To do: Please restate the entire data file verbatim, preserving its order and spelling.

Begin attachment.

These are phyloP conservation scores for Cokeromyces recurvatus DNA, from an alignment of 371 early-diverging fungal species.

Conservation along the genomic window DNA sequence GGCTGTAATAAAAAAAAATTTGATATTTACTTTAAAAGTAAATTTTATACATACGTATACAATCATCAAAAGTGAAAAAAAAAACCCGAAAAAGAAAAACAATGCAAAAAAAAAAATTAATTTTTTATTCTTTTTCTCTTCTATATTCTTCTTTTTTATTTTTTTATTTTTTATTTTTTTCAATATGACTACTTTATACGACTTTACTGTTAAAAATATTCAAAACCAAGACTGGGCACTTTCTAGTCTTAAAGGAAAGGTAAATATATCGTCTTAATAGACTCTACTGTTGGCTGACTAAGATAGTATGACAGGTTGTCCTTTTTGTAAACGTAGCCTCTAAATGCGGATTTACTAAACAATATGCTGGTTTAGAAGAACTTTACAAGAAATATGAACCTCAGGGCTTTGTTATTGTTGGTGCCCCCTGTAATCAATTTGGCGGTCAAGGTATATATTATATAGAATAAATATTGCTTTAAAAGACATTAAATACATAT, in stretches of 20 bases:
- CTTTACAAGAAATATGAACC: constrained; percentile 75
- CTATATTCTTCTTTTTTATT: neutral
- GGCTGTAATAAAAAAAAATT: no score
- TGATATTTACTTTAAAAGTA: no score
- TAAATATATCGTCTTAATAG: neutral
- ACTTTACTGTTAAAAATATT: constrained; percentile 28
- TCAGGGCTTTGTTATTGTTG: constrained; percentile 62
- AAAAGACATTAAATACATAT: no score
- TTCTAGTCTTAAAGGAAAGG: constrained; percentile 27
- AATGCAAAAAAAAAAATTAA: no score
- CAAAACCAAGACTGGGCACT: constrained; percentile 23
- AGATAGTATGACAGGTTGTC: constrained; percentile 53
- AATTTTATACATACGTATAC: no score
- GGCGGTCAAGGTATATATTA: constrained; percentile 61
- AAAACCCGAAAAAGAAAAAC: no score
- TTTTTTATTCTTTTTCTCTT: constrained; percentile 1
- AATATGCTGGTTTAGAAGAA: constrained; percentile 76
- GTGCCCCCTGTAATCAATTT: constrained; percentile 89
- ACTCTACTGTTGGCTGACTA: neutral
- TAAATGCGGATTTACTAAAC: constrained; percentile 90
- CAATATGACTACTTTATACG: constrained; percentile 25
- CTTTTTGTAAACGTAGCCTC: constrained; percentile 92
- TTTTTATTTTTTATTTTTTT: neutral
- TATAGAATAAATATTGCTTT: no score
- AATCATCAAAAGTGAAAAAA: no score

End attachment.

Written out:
These are phyloP conservation scores for Cokeromyces recurvatus DNA, from an alignment of 371 early-diverging fungal species.

Conservation along the genomic window DNA sequence GGCTGTAATAAAAAAAAATTTGATATTTACTTTAAAAGTAAATTTTATACATACGTATACAATCATCAAAAGTGAAAAAAAAAACCCGAAAAAGAAAAACAATGCAAAAAAAAAAATTAATTTTTTATTCTTTTTCTCTTCTATATTCTTCTTTTTTATTTTTTTATTTTTTATTTTTTTCAATATGACTACTTTATACGACTTTACTGTTAAAAATATTCAAAACCAAGACTGGGCACTTTCTAGTCTTAAAGGAAAGGTAAATATATCGTCTTAATAGACTCTACTGTTGGCTGACTAAGATAGTATGACAGGTTGTCCTTTTTGTAAACGTAGCCTCTAAATGCGGATTTACTAAACAATATGCTGGTTTAGAAGAACTTTACAAGAAATATGAACCTCAGGGCTTTGTTATTGTTGGTGCCCCCTGTAATCAATTTGGCGGTCAAGGTATATATTATATAGAATAAATATTGCTTTAAAAGACATTAAATACATAT, in stretches of 20 bases:
- CTTTACAAGAAATATGAACC: constrained; percentile 75
- CTATATTCTTCTTTTTTATT: neutral
- GGCTGTAATAAAAAAAAATT: no score
- TGATATTTACTTTAAAAGTA: no score
- TAAATATATCGTCTTAATAG: neutral
- ACTTTACTGTTAAAAATATT: constrained; percentile 28
- TCAGGGCTTTGTTATTGTTG: constrained; percentile 62
- AAAAGACATTAAATACATAT: no score
- TTCTAGTCTTAAAGGAAAGG: constrained; percentile 27
- AATGCAAAAAAAAAAATTAA: no score
- CAAAACCAAGACTGGGCACT: constrained; percentile 23
- AGATAGTATGACAGGTTGTC: constrained; percentile 53
- AATTTTATACATACGTATAC: no score
- GGCGGTCAAGGTATATATTA: constrained; percentile 61
- AAAACCCGAAAAAGAAAAAC: no score
- TTTTTTATTCTTTTTCTCTT: constrained; percentile 1
- AATATGCTGGTTTAGAAGAA: constrained; percentile 76
- GTGCCCCCTGTAATCAATTT: constrained; percentile 89
- ACTCTACTGTTGGCTGACTA: neutral
- TAAATGCGGATTTACTAAAC: constrained; percentile 90
- CAATATGACTACTTTATACG: constrained; percentile 25
- CTTTTTGTAAACGTAGCCTC: constrained; percentile 92
- TTTTTATTTTTTATTTTTTT: neutral
- TATAGAATAAATATTGCTTT: no score
- AATCATCAAAAGTGAAAAAA: no score